This is a updated version of a function used in my extract data from forms add-in, and does what the title suggests. It converts legacy form fields (for which you will need the password, if password protected for forms) to content controls. This is just an aid to converting older legacy forms to use content controls, which have distinct advantages when it comes to extracting and logging data.
A form requires the user to input information in the spaces provided, and not be able to alter other content or the form layout.
There are a number of ways that you can achieve this with content control forms.
- Continue using the protection method 'filling in forms.'
- Use group content controls.
- Use a grouping rich text content control.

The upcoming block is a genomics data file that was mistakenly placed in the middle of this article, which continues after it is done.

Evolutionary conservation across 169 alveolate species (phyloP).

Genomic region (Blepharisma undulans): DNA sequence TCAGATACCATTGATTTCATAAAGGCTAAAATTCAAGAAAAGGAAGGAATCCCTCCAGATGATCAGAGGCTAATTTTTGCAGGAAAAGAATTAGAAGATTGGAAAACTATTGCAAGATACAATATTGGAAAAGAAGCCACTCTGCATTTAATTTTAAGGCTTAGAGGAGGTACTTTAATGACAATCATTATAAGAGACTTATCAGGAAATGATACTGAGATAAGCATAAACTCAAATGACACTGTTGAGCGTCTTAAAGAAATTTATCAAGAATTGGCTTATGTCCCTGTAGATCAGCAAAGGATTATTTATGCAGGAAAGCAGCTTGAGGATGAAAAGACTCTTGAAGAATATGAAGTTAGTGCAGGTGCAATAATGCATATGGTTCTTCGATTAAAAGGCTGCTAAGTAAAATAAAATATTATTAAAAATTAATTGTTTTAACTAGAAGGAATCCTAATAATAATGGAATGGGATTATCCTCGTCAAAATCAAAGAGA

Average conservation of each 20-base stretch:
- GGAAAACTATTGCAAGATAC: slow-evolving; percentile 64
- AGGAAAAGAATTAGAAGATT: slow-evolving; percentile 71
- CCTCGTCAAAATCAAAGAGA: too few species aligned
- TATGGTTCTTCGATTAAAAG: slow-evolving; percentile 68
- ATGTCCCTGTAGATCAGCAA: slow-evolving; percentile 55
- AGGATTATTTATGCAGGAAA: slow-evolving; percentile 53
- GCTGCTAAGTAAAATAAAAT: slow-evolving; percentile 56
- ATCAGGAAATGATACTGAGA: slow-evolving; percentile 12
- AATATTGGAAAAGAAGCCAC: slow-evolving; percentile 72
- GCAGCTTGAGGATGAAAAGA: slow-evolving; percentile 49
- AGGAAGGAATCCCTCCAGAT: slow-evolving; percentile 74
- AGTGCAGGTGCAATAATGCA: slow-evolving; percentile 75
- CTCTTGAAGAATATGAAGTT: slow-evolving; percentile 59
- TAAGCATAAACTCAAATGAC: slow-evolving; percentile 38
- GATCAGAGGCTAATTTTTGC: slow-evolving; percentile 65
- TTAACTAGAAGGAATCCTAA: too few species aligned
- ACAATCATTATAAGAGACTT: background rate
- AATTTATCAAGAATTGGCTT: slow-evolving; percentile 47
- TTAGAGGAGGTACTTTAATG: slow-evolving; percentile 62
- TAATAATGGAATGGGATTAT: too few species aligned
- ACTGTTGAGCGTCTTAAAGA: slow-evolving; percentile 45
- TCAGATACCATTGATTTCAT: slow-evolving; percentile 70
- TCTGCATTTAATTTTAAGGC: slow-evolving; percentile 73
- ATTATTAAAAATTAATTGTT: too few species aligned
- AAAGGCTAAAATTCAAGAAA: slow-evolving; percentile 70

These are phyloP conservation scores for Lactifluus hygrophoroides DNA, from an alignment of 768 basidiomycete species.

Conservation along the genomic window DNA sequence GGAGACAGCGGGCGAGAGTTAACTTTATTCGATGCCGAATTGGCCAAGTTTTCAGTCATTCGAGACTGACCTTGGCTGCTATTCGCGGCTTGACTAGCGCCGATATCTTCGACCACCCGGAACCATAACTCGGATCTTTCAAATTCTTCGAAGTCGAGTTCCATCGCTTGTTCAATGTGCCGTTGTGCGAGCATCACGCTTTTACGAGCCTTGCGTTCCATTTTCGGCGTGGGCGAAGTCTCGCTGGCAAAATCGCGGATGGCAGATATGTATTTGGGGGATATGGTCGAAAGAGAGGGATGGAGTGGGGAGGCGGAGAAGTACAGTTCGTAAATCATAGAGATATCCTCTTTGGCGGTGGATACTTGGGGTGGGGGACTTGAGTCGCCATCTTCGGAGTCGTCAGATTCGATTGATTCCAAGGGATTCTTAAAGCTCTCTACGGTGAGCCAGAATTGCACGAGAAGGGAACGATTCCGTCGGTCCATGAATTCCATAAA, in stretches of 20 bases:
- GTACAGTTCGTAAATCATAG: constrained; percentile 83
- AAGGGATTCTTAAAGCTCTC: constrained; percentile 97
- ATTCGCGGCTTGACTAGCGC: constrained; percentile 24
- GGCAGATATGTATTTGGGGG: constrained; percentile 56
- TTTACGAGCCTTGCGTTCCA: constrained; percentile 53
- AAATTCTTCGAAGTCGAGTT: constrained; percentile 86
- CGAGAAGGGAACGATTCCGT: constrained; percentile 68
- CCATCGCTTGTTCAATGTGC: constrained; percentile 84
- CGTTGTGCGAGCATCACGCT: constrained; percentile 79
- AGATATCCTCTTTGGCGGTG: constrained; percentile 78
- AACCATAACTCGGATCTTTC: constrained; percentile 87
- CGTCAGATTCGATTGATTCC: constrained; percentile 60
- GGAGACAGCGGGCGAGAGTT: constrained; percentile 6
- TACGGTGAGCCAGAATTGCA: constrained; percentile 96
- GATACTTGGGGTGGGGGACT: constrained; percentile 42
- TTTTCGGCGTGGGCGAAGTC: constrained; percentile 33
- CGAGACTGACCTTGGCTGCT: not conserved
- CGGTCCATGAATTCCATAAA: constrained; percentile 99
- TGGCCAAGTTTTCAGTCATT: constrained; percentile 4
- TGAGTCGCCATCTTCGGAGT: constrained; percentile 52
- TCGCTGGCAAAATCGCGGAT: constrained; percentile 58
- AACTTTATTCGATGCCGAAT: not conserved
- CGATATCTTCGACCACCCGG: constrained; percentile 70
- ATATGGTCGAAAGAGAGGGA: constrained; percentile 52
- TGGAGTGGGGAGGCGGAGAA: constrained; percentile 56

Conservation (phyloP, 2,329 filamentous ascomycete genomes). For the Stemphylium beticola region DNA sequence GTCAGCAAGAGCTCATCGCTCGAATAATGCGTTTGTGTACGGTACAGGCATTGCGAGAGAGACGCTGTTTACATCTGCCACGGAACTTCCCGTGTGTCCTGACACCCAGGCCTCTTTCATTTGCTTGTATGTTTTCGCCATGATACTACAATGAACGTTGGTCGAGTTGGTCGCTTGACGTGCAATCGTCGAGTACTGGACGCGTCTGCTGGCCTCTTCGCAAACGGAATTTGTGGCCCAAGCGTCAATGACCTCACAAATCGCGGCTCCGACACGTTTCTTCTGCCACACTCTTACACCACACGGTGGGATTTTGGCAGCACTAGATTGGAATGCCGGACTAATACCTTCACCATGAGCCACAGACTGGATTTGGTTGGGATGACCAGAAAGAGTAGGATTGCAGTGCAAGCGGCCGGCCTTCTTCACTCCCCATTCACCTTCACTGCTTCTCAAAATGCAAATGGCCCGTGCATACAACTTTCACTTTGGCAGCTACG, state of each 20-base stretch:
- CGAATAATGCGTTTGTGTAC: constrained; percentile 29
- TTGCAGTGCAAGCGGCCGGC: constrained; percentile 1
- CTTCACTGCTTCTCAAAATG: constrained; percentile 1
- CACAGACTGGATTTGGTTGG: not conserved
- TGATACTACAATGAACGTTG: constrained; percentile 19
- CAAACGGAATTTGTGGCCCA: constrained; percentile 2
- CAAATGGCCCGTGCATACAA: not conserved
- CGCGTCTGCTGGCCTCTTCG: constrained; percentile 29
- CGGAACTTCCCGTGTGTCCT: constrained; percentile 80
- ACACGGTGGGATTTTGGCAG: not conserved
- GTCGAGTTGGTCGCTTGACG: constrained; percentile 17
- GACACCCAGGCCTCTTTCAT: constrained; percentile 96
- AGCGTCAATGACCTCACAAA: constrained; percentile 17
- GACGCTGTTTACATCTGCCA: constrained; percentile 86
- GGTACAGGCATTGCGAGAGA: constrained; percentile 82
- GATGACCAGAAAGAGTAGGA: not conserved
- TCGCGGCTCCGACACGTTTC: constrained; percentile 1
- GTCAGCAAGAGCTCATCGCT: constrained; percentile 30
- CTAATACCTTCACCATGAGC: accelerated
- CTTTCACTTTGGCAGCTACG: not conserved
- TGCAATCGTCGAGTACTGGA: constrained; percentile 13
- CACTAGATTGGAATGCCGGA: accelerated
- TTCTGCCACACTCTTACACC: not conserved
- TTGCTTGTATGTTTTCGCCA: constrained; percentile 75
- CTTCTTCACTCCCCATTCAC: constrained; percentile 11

- Use 'Restrict Editing (No Changes - Read Only) with exceptions (recommended)'.
The recommended method requires the content controls used for form data fields to be flagged as editable regions, before applying the editing restrictions. Using 'Add global editors to content controls' performs this step automatically as the formfields are converted to content controls.
When 'Add global editors to content controls' is checked an option to protect the form is enabled, which applies 'Restrict Editing (No Changes - Read Only)' protection, using the original password if set.
This process does as its caption suggests and replaces bookmarked texts with content controls.
The userform, shown above, lists the available bookmarks in the document and only those selected in the list box are processed.
This function is included, as much for my own use as anything, to convert mailmerge fields in a 'Letters' merge document to content controls.